Several new treatment options have emerged over the past few years for the treatment of HCV infection, a blood-borne disorder that can result in acute and chronic infection, including progression to cirrhosis and liver failure. This patient should be educated on the safety and superior efficacy of these newer agents and treatment regimens compared with natural alternatives. If he is insistent on pursuing an herbal remedy, milk thistle is touted for its effect on liver function; its biologic activity is attributed to the flavonoid complex, silymarin, which can be extracted from its seeds.6 This product appears to be safe at standard doses, and limited clinical evidence from short-term, small trials suggests it may be effective at helping patients with HCV feel better or in reducing disease progression.7-9 There are no data to suggest this agent improves quality of life, liver function tests, or mortality due to liver disease. At this time, traditional pharmacologic intervention remains the option with greatest efficacy.


A 66-year-old woman comes to the pharmacy looking for direction on where she can find garlic supplements. Upon questioning, she says she is considering starting garlic supplementation because a friend of hers read in a consumer health magazine that garlic can reduce the risk of colon cancer. She has hyperlipidemia and hypertension, and takes atorvastatin 20 mg once daily in the evening along with enalapril 5 mg twice a day and an 81-mg aspirin tablet once a day for heart health. She has no known medication allergies. What education can the pharmacist provide about the use of garlic for cancer prevention in this woman’s case?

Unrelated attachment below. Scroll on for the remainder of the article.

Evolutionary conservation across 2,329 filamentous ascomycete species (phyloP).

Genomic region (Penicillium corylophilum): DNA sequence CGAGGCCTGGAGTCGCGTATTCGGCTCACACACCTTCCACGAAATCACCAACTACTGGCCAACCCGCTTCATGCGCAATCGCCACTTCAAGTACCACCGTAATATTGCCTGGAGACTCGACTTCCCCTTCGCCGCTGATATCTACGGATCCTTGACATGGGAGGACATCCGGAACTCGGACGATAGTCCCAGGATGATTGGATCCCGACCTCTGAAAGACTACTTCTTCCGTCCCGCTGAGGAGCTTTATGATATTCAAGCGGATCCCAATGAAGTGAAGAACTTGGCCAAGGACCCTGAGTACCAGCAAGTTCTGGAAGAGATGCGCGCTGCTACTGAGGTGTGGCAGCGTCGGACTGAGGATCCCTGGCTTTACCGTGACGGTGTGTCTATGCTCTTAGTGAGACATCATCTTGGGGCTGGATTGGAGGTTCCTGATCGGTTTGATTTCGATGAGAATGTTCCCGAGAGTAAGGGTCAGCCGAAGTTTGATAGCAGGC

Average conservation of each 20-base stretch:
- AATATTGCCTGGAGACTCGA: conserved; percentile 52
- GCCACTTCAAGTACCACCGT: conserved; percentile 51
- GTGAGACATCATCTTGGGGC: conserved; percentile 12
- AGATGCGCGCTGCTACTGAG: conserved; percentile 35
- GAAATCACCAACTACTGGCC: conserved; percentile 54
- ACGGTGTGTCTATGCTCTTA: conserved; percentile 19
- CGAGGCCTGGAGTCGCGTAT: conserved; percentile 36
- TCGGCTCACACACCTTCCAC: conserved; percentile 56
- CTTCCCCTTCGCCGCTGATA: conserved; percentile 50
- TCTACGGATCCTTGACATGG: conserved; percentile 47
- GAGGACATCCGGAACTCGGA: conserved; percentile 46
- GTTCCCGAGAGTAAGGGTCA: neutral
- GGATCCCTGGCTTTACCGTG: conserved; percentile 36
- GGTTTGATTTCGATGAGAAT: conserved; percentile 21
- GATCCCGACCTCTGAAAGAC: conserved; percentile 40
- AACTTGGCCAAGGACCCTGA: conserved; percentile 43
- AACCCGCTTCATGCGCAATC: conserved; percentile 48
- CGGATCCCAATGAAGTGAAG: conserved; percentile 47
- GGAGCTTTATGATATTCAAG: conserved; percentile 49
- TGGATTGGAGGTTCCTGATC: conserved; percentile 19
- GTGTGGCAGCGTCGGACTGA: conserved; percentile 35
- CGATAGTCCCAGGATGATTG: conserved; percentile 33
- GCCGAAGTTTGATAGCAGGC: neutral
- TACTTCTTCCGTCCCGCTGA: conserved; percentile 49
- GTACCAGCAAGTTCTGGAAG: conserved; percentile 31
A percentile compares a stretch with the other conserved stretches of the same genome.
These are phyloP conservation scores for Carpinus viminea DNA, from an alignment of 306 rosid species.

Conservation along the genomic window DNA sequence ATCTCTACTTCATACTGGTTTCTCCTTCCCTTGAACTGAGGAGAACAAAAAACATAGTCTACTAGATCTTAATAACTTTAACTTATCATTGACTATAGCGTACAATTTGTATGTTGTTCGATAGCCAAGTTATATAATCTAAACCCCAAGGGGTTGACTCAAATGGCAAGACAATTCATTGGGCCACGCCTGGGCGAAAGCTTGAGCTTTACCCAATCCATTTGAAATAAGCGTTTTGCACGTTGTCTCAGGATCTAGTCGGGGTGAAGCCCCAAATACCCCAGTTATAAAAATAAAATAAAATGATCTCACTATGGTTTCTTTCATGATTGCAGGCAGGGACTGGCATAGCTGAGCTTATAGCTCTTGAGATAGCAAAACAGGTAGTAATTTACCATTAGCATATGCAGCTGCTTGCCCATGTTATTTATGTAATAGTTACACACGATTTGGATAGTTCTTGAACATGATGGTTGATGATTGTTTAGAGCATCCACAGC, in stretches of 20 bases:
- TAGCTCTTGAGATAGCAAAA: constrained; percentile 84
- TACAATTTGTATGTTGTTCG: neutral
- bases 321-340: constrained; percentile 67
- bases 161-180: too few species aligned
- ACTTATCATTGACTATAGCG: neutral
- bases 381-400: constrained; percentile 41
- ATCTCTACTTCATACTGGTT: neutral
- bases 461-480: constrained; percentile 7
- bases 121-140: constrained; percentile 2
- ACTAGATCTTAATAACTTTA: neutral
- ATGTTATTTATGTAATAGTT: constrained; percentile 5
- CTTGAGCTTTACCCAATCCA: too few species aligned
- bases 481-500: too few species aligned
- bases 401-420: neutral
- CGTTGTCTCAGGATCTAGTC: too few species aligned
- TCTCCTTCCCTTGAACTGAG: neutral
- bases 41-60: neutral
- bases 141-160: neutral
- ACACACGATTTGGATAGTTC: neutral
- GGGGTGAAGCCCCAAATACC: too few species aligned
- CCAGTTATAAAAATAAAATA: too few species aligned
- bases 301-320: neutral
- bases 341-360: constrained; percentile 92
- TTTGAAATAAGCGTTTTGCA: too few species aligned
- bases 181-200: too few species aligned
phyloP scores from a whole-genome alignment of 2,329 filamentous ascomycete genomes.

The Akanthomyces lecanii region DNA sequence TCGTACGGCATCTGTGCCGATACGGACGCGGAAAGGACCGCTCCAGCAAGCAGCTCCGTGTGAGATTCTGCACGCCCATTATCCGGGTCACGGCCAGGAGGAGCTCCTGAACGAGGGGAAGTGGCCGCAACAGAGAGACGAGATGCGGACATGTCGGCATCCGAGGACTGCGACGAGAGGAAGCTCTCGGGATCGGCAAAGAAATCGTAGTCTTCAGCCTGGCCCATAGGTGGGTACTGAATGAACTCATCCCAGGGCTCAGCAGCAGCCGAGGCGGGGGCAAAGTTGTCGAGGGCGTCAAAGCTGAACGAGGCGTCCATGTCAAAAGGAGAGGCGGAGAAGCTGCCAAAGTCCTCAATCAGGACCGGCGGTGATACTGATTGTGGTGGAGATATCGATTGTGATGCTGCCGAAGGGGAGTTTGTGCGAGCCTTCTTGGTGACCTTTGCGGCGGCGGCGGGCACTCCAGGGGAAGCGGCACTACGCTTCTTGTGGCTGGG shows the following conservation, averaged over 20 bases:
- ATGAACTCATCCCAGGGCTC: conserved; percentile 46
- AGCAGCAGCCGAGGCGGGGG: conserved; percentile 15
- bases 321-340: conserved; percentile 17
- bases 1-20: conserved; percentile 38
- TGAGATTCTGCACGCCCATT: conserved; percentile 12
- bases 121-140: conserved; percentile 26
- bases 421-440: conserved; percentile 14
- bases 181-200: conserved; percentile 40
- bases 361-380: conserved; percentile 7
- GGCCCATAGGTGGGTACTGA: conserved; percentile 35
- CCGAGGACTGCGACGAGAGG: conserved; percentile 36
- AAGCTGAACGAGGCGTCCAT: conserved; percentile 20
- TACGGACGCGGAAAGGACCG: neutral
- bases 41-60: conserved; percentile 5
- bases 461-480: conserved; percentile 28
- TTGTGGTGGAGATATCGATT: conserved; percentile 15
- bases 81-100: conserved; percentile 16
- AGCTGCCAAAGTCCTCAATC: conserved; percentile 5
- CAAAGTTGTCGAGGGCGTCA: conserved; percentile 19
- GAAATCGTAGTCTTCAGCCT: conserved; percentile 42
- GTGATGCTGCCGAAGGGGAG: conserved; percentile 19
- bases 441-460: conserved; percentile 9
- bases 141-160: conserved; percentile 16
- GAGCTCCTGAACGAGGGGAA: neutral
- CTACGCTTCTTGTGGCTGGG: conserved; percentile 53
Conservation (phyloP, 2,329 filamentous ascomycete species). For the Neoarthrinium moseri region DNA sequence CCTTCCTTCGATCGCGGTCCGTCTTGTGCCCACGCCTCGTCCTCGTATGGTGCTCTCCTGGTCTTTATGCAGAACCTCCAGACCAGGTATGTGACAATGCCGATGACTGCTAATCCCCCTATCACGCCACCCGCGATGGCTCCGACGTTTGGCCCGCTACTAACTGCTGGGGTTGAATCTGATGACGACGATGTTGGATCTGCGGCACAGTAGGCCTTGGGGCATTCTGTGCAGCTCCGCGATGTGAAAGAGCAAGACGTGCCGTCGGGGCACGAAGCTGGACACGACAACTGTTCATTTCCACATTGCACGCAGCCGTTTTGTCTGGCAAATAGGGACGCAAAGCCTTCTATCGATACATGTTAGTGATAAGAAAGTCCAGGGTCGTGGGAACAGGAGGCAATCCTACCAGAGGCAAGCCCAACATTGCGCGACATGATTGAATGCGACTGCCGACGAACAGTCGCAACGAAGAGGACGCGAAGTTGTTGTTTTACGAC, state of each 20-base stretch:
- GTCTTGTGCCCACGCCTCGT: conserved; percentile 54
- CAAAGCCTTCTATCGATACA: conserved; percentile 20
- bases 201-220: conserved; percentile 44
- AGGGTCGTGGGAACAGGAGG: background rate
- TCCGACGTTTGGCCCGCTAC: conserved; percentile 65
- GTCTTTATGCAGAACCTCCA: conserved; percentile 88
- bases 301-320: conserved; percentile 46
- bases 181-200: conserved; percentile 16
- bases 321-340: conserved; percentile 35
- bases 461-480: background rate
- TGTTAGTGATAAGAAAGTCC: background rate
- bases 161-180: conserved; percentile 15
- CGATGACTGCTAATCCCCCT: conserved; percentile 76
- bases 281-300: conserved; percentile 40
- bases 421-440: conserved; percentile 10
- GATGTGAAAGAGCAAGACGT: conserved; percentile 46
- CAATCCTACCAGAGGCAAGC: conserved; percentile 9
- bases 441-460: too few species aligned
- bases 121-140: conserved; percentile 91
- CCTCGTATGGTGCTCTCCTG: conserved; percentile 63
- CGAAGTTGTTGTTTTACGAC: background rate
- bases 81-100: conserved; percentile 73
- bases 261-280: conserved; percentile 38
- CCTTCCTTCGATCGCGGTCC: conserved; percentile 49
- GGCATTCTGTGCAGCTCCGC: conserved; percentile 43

Although its mechanism of action is not fully understood, dietary or supplemental garlic contains the compound allicin, along with peptides, terpenoids, flavonoids, and other possible active ingredients. Although garlic is widely used for its antioxidant, antibacterial, and cardiovascular effects, population-based data suggest that increased dietary garlic intake may also reduce the risk of certain malignancies, including colon and gastric cancer. As with any herbal preparation, data are limited because a standardized dose or product preparation has not been evaluated in clinical analyses; in studies indicating garlic supplementation reduces cancer risk, specific preparations were evaluated. Further, in this patient’s case, it is prudent to discuss the increased risk of bleeding she could experience with supplementation since garlic could enhance the antiplatelet activity of the aspirin she takes each day.10